Laying Down the Sword: Why We Can't Ignore the Bible's Violent Versesby Philip Jenkins
Philip Jenkins delivers a fearless examination of the darkand violent verses of the Bible—and a call for us to read them anew in pursuitof a richer, more honest faith. From “one of America’s best scholars ofreligion” (The Economist), this daring exploration of the Scripture’smost difficult passages forces us to confront and/b>
Philip Jenkins delivers a fearless examination of the darkand violent verses of the Bible—and a call for us to read them anew in pursuitof a richer, more honest faith. From “one of America’s best scholars ofreligion” (The Economist), this daring exploration of the Scripture’smost difficult passages forces us to confront and accept the violence that wasas integral to the formulation of Christianity’s message as it was for manyother of the world’s religions, and shows us how a full understanding of theScripture will allow us to finally move towards a more peaceful, spiritualworld. Readers of Bart Ehrman’s God’s Problem,John Selby Spong’s The Sins of Scripture, andJenkins’s own The Jesus Wars, as well as every Christian eager to squarethe recurrent violence of the Scripture with Christianity’s enduring message ofpeace, will find these difficult questions explored in full in Laying Downthe Sword.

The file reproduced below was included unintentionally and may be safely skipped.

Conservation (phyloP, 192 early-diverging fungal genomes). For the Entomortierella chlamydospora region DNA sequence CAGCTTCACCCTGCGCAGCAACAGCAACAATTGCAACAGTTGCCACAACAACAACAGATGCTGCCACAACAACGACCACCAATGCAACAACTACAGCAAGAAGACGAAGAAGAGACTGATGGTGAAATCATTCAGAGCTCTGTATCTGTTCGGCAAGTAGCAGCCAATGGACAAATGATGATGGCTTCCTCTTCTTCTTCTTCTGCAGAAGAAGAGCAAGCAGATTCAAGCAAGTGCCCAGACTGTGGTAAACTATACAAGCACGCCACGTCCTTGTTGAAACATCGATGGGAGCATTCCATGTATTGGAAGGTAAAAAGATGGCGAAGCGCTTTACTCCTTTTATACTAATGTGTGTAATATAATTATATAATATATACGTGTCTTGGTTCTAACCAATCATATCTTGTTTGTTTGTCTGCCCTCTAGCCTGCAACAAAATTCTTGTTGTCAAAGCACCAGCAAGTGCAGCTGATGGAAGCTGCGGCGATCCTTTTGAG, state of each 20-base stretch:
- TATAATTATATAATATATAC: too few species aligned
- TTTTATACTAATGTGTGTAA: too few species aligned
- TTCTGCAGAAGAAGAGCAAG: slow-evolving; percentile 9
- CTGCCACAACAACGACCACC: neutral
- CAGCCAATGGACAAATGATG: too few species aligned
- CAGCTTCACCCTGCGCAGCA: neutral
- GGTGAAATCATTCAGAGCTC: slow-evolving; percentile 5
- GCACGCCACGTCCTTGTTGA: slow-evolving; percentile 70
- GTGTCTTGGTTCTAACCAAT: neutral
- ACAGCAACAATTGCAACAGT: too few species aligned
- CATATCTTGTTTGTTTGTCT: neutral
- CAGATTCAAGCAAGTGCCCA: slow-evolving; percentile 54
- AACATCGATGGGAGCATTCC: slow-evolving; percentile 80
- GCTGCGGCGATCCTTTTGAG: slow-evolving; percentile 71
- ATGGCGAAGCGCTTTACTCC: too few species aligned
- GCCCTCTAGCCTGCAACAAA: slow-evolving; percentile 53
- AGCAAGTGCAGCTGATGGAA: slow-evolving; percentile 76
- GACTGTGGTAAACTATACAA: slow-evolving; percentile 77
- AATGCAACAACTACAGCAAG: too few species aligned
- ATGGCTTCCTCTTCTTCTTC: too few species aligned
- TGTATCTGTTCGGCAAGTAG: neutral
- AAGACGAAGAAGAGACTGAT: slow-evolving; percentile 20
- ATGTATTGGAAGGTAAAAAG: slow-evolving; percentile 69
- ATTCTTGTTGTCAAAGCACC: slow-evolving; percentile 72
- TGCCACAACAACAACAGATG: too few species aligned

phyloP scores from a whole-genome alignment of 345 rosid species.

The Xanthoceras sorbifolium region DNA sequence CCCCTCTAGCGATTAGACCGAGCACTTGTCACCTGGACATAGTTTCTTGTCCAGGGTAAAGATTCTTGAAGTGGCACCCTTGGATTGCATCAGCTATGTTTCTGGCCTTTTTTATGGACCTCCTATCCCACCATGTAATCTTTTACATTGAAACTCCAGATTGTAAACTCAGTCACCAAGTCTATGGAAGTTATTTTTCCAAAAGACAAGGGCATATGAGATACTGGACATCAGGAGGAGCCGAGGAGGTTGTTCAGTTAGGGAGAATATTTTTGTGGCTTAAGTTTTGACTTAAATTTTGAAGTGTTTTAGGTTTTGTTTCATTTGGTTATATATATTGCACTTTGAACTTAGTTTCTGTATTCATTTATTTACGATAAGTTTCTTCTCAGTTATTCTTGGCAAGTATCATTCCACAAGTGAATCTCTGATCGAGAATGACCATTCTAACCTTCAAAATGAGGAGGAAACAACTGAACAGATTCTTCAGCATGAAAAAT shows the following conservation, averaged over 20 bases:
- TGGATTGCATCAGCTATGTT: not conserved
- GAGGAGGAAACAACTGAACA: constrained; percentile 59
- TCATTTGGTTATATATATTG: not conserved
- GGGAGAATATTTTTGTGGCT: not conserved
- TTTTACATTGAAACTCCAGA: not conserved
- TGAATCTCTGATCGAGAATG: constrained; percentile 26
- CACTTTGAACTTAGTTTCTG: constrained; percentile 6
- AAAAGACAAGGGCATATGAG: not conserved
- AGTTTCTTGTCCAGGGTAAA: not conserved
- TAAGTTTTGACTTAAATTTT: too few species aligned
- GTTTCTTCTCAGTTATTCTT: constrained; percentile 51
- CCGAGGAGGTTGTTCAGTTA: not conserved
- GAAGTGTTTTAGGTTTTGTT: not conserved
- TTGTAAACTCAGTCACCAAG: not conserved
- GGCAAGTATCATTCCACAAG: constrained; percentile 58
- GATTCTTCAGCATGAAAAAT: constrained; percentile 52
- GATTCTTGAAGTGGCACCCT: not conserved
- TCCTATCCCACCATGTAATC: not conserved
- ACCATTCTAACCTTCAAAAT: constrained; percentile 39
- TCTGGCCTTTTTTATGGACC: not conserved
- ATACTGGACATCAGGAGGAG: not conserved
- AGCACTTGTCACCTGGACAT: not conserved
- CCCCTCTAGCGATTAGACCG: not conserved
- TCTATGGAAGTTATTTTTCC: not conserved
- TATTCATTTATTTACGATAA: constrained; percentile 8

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Meet the Author
Philip Jenkins, the author of The Lost History of Christianity, Jesus Wars, and The Next Christendom, is the Distinguished Professor of History and member of the Institute for Studies of Religion at Baylor University. He has published articles and op-ed pieces in The Wall Street Journal, New Republic, The Atlantic Monthly, The Washington Post, and The Boston Globe and has been a guest on top national radio shows across the country.
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First of let me begin by saying I truly enjoy Professor Jenkins's books and feel he is fair and brilliant. However I feel his premise in this book is flawed. I feel that he has fallen for the same errors that secular critics of Christianity make when it comes to "Biblical" violence. In fact there some instances in which I feel Professor Jenkins had had his own selective amnesia. Now I admit I haven't finished the book but I felt compelled to share. If I change my mind later I will retract. I wont bore anyone with a point by point refutation. But a couple of examples are instructive. On page 11 he mentions the violent connotations of Psalm 137. Yet neglects the entire body of the Psalm, to a reader it seems the Jews were quietly sitting near a river contemplating smashing Babylonian babies' skulls against rocks. No mention is made of the fact that the Psalm is a lament of the brutal treatment the Jews suffered after their conquest by Babylon. Similarly in his treatment of Sufi Islam (Page 22) as a peaceful branch of Islam that treated Jihad as merely allegory. He fails to mention that Tamerlane, the Mongol conqueror was probably a Sufi, and fails to mention how Sufis are a strong presence in Chechnya. I hesitate to say is well researched since there is a quite extensive bibliography. However the research tends to be from anti-Christian sources. I was surprised to see such little reference to the Bible itself. Now all that being said, the book is still fascinating, and worth reading. Please dont be put off by my mostly negative comments. I still love Professor Jenkins' books and would buy another one.
We should thank Mr Jenkins for an in depth, clear, and immense work that will benefit our unserstanding about religion and it can equal to violence and how divisive it is.